ReNuclear

redefining nuclear energy in hopes of transitioning to a society run on carbon-free electricity

Nuclear Plant Decommissioning

  • As nuclear plants age, they need to either be updated to comply with safety standards so that they can continue to be granted operating licenses, or they will have to be decommissioned.
  • There are two decommissioning processes: safe storage, in which the plant is shut down and left alone for a period of up to fifty years before the actual decommissioning process starts; and immediate decommissioning.
  • In both cases, once decommissioning starts, it must be complete within ten years.
  • Many plant decommissioning plans use a hybrid approach, in which some plant elements are decommissioned immediately and others are placed in safe storage for a period of time to allow radioactivity to decay to safer levels.
  • Decommissioning is a very expensive process which must be considered as part of the total cost of a nuclear reactor, costing up to one billion dollars in some cases.

New nuclear plant designs have the potential to coexist with renewables and help ease the transition to a completely renewable energy system by producing carbon-free baseload power. However, there are still nearly a hundred outdated nuclear reactors operating in the United States. As the use of renewable energy grows, many of these old nuclear plants will need to be decommissioned. Solar and wind become more economical each year, while old nuclear plants only become more costly to operate. In addition, cheap natural gas can cause nuclear generating capacity to be displaced (Venkatesh, 2012), which could lead to plant closures in the long term. The process of decommissioning nuclear plants is costly. There is also potential for contamination of surrounding areas if nuclear waste from the plant is mishandled during the deconstruction process.

There are two primary options for decommissioning: immediate decommissioning, in which the site is deconstructed and decontaminated immediately; and safe storage, in which the reactor is contained for up to 50 years and then decontaminated later. In both cases, the actual decommissioning process must be completed within 10 years. The safe storage process allows some contamination to decay to safe levels, reducing the expense of decontamination. It also allows for more time to secure funding for decontamination. However, it takes much longer for the site to be usable with this process. Most plants use a hybrid approach in which some elements of the plant are decontaminated immediately while others have funds set aside and are cleaned later (Nuclear Energy Institute [NEI], 2016).

No matter which method is chosen, the process of decommissioning is considered complete when the site is no longer radioactive. The NEI’s fact sheet on decommissioning nuclear plants states: “Once public concerns are addressed, the NRC will terminate the license if all work has followed the approved license termination plan and the final radiation survey shows that the site is suitable for release,” (2016). Total costs for decommissioning a single plant can exceed one billion dollars, and over the next three decades, many of the US’s 99 nuclear reactors will need to be decommissioned, as they were built in the 1970s and will be reaching the end of their useful lives (Song, 2011). To put this in perspective, this is between 10% and 25% of the cost of building the plant to begin with. In addition, some utilities are retiring nuclear plants early, due to stable power demand and the cost of nuclear energy relative to other power sources such as natural gas (Hylko, 2017).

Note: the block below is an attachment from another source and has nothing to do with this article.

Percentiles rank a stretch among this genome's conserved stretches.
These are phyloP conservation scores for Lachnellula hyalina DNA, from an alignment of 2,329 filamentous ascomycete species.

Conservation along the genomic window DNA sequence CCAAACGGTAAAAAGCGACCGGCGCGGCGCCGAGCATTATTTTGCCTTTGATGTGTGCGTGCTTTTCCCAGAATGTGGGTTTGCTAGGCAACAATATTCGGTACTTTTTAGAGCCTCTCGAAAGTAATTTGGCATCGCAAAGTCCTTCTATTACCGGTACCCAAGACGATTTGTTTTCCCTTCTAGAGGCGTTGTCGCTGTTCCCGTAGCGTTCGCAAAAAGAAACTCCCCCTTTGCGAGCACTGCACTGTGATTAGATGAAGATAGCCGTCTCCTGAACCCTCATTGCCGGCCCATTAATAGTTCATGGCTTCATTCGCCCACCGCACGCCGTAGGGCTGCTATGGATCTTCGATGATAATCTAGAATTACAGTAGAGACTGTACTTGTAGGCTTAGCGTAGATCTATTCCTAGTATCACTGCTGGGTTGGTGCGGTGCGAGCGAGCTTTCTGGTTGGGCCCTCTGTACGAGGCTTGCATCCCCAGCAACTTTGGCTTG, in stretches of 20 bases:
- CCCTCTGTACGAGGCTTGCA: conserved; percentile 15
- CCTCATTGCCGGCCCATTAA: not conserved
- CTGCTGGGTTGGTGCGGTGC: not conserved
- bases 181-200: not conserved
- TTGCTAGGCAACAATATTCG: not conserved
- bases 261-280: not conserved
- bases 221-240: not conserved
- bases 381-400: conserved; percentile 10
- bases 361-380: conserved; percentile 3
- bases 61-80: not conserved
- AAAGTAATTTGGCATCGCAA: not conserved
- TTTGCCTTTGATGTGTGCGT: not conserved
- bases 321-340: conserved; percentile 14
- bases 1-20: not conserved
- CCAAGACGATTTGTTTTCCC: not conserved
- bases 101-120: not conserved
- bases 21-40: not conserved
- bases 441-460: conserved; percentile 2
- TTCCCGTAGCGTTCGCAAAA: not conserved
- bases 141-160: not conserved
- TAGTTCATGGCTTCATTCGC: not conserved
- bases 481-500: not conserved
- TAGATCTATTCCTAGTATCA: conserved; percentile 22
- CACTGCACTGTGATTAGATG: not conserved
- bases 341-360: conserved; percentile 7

Waste disposal accounts for about 30% of the cost of decommissioning (Song, 2011). When a nuclear plant is decommissioned, all low-level nuclear waste (contaminated with small amounts of radiation) is transferred to facilities built for low-level waste. All non-nuclear waste from the plant can be placed in conventional landfills or recycled (Song, 2011). High-level waste will be moved to storage facilities. At this point there is no central long-term repository for high-level nuclear waste where it can safely be stored indefinitely.

References

Venkatesh, A., Jaramillo, P., Griffin, W. M., & Matthews, H. S. (2012). Implications of changing natural gas prices in the United States electricity sector for SO2, NOX and life cycle GHG emissions. Environmental Research Letters, 7(3), 034018. doi:10.1088/1748-9326/7/3/034018

US Energy Information Administration. (2017). Decommissioning nuclear reactors is a long-term and costly process. eia.gov.

Song, L. (2011). Decommissioning a Nuclear Plant Can Cost $1 Billion and Take Decades. Reuters.

Hylko, J. (2017). No Longer an Afterthought, Nuclear Plant Decommissioning Industry Matures. POWER Magazine.

Nuclear Energy Institute. (2016). Decommissioning Nuclear Power Plants. nei.org.

US Department of Energy. (2016). US Energy and Employment Report. US Department of Energy.

World Nuclear Association. (2018). Nuclear Power in the USA. world-nuclear.org.

%d bloggers like this: